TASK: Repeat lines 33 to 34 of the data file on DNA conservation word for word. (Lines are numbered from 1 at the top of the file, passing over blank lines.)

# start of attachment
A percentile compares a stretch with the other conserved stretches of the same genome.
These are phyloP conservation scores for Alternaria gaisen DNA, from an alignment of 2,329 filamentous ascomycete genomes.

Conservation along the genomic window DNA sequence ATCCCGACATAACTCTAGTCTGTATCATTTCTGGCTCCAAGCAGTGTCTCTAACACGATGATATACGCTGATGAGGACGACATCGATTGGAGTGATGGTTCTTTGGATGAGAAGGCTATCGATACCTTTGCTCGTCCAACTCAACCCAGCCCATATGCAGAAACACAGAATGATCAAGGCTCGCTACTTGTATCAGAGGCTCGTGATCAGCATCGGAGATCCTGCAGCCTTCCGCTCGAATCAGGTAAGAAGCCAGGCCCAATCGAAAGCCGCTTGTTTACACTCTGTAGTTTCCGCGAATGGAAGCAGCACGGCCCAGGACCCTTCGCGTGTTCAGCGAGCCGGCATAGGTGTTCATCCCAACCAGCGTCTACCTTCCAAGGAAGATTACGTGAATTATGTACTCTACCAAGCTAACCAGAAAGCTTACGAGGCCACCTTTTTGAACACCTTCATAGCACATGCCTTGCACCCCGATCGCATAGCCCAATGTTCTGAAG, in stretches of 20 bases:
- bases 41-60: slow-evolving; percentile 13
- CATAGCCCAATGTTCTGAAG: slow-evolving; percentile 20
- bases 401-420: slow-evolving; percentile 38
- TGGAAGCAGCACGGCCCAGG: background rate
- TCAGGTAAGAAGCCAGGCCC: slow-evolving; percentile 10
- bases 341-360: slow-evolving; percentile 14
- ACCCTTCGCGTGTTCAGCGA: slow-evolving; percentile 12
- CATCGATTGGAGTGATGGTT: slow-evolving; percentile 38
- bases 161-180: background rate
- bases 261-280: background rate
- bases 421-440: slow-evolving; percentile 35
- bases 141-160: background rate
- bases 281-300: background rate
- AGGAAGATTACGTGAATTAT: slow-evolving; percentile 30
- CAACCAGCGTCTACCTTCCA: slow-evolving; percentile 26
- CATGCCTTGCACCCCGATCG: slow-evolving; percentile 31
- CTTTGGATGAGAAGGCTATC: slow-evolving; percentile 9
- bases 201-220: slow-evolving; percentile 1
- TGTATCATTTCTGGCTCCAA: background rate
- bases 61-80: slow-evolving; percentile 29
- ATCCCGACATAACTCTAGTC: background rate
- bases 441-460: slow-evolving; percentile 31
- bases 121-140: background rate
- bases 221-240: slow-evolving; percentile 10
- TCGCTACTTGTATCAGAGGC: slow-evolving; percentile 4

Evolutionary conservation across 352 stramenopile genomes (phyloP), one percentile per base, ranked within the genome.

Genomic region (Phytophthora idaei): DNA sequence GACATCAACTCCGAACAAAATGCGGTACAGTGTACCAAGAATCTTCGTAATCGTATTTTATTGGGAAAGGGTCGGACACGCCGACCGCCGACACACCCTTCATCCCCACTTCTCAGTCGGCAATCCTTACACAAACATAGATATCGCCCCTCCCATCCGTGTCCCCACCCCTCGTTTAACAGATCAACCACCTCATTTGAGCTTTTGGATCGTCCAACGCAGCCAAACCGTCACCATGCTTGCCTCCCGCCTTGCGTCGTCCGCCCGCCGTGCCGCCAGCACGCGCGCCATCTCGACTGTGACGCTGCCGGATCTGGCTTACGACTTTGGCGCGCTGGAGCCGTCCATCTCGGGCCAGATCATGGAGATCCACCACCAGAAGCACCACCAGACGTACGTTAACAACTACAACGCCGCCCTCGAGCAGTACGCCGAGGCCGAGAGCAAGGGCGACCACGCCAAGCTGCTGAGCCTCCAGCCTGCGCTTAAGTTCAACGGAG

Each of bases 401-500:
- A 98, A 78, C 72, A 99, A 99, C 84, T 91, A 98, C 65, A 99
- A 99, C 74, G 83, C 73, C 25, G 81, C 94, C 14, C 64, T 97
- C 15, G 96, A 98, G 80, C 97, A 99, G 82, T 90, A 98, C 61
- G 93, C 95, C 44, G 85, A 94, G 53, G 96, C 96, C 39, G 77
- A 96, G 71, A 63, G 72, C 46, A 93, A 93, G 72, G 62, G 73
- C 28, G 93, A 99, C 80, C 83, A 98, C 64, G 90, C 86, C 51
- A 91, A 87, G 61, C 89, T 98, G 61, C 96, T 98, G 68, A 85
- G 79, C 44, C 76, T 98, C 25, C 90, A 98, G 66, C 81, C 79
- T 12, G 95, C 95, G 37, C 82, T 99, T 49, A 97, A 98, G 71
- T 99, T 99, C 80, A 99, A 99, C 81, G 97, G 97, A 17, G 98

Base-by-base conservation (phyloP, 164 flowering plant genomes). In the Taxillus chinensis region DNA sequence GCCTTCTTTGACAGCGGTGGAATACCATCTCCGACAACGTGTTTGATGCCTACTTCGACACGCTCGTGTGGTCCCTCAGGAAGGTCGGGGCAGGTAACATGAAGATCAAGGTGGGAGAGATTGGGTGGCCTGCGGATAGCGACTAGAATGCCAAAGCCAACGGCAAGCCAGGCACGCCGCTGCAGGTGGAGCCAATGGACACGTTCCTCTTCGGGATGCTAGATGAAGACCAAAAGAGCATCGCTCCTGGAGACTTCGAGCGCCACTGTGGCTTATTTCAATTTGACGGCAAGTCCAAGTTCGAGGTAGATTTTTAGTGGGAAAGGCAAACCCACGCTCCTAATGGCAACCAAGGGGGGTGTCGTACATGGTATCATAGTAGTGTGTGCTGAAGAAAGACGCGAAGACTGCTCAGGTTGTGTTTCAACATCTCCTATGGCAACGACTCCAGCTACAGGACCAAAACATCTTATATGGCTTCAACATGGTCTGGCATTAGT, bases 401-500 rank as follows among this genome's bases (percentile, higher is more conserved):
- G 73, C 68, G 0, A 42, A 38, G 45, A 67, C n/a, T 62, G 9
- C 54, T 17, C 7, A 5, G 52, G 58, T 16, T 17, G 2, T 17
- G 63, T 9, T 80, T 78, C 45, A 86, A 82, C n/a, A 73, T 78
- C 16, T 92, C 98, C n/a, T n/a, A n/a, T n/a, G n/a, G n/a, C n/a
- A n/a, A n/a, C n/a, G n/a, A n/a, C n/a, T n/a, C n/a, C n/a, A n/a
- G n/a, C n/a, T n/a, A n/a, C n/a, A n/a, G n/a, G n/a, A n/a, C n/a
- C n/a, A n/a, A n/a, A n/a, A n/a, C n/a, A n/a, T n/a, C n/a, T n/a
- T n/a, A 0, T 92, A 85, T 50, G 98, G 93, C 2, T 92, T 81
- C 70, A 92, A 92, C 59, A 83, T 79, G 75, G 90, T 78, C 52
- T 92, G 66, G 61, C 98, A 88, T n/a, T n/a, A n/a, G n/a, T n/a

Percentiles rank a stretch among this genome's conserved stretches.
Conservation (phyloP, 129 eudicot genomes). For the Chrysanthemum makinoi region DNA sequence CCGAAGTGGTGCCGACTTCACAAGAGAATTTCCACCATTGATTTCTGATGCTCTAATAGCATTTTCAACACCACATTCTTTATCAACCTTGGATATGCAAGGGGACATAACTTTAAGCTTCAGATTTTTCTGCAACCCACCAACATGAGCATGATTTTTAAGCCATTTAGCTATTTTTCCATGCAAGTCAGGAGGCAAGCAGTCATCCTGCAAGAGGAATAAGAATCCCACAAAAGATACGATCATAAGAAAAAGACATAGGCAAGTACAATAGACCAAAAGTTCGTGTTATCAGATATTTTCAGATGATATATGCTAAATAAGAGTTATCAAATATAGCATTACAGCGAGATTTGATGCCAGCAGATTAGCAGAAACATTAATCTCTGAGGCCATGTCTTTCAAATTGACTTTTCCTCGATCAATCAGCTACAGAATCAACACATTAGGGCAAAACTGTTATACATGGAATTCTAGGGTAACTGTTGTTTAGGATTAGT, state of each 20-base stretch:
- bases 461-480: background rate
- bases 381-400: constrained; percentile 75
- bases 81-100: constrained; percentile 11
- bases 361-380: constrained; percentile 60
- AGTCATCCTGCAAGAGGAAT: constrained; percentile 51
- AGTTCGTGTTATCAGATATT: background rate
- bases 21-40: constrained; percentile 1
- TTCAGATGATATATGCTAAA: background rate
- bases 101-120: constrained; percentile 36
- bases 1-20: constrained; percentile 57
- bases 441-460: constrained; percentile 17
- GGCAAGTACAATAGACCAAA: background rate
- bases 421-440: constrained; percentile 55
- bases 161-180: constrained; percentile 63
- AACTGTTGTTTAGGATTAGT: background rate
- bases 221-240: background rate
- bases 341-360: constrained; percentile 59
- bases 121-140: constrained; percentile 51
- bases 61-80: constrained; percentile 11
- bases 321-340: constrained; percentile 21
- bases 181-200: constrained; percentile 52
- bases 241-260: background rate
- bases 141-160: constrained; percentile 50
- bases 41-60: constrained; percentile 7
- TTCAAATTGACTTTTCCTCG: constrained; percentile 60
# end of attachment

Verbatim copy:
- A 99, C 74, G 83, C 73, C 25, G 81, C 94, C 14, C 64, T 97
- C 15, G 96, A 98, G 80, C 97, A 99, G 82, T 90, A 98, C 61